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As a proud and successful trading nation, Australia is a strong supporter of open markets free of the barriers that impede markets for our exporters and drive up prices for Australian consumers.

The European Union’s push to impose a carbon tax on imports through a Carbon Border Adjustment Mechanism runs directly counter to this. Implemented, it will see Europe forcing its internal standards and domestic carbon tax on the rest of the world.

At a time when liberal democracies are working together to rebuild confidence in the benefits of free and open trade, a new wave of protectionism now threatens to sweep across the world.

This unilateral step, taken outside of the rules-based international system, discriminates against countries like Australia. Countries that provide the raw materials that global supply chains need to create the goods and infrastructure sought after by consumers in Europe and elsewhere.

It will punish developing countries relying on energy intensive industries to generate the economic growth and jobs that will lift their citizens out of poverty.

It will punish sectors like aluminium, cement and steel that will be covered in the first phase of this new European protectionism.

Over time, other Australian export sectors like agriculture will be in the firing line.

Just like Labor’s failed carbon tax, this blunt and regressive policy will disproportionately and unfairly hurt the most vulnerable in society who are unable to absorb the higher cost of everyday items that will result.

Labor has been silent on this carbon tax.

This tax will be imposed on countries and industries regardless of the progress they are making to curb emissions and fight climate change.

When it comes to reducing emissions, Australia has a record of achievement we can all be proud of. Between 2005 and 2019, we reduced emissions faster than many similar economies – including Canada, New Zealand, Japan and the United States, and far exceeding the OECD and G20 average.

Australia leads the world in household solar per person and has the most wind and solar per person of any country outside of Europe. Growth in renewable energy has been so rapid that by 2030 it will supply more than half of our electricity.

Like our Olympians in Japan, we are taking on this challenge with a clear plan for success.

A plan that recognises practical and affordable solutions, not taxes, are the pathway to achieving net zero as soon as possible and preferably by 2050.

To achieve this, the Morrison Government’s Technology Investment Roadmap will leverage at least $80 billion of public and mostly private investment over the decade.

Removing the ‘green premium’ – the price difference between existing technologies and low or zero carbon solutions – is the key to global adoption. Getting these technologies to cost parity will mean countries don’t have to choose between growth and decarbonisation.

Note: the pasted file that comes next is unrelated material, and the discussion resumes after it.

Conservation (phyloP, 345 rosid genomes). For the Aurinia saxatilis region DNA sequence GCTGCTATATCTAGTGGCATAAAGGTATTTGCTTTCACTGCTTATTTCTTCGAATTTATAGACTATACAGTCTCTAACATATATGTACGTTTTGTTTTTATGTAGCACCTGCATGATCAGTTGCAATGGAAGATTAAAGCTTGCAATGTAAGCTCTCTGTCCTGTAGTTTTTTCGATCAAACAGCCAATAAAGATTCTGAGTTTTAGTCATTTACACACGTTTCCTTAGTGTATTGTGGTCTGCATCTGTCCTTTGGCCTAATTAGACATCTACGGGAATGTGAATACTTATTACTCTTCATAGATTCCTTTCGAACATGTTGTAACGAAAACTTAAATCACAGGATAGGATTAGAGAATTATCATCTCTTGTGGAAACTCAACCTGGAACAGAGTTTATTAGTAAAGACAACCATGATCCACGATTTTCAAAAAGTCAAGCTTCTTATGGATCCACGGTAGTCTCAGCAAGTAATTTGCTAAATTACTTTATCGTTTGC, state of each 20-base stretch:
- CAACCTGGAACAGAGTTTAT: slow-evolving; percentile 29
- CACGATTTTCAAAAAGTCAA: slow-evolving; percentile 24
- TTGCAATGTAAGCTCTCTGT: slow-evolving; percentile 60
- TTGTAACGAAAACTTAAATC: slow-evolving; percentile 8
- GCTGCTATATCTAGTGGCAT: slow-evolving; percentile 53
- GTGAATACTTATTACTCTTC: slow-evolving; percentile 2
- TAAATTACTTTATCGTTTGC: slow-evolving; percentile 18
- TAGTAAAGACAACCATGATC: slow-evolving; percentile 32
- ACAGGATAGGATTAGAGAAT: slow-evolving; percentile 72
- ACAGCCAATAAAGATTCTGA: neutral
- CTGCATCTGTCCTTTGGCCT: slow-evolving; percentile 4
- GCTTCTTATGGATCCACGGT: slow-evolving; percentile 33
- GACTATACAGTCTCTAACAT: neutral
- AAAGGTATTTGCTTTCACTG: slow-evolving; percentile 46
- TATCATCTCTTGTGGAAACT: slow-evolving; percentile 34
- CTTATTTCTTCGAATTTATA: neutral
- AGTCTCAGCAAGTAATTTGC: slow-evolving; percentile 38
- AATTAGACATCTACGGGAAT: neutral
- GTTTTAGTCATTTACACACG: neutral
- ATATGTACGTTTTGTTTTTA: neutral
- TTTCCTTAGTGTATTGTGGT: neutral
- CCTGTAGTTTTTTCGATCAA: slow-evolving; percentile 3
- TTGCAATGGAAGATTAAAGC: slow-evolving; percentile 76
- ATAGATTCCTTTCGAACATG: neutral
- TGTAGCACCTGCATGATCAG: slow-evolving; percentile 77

We’re not alone in this endeavour. Australia is partnering with countries like the UK, Japan, Germany and Singapore to accelerate technologies like clean hydrogen, batteries, carbon capture and recycling, low or zero carbon steel and aluminium and soil carbon measurement.

These technologies will be essential to slashing emissions around the world. Together, they will help reduce or even eliminate emissions from sectors responsible for 90 per cent of global emissions.

We've recently expanded the Australian Renewable Energy Agency’s investment mandate to allow it to support more of these crucial technologies and drive down our emissions further.

In June, Labor sided with the Greens to block these changes and $192 million of new investment in the Australian manufacturing and transport industry, including hydrogen and electric vehicle charging infrastructure.

All up, these programs will create 1,400 jobs and reduce Australia's emissions by 16.5 million tonnes.

Labor MP Joel Fitzgibbon correctly called his Party’s approach for what it was – ideological craziness.

The same Labor-Greens coalition that forced a carbon tax on Australian workers when they were last in government, remains alive and well.

By voting against the Government’s technology-led approach to reducing emissions and remaining silent in the face of Europe’s threat to impose carbon taxes on other countries, Labor is showing where they stand under Anthony Albanese.

Labor is for taxes and is against blue-collar Australian workers. Labor is willing to stand by and let other countries impose that tax for them.

Labor now has a chance to prove us all wrong and demonstrate they are against taxes and in favour of technology driven approaches to emissions reduction.

The world needs a plan to reduce emissions that all countries can get behind. A technology not taxes approach is just what we need.

End of article.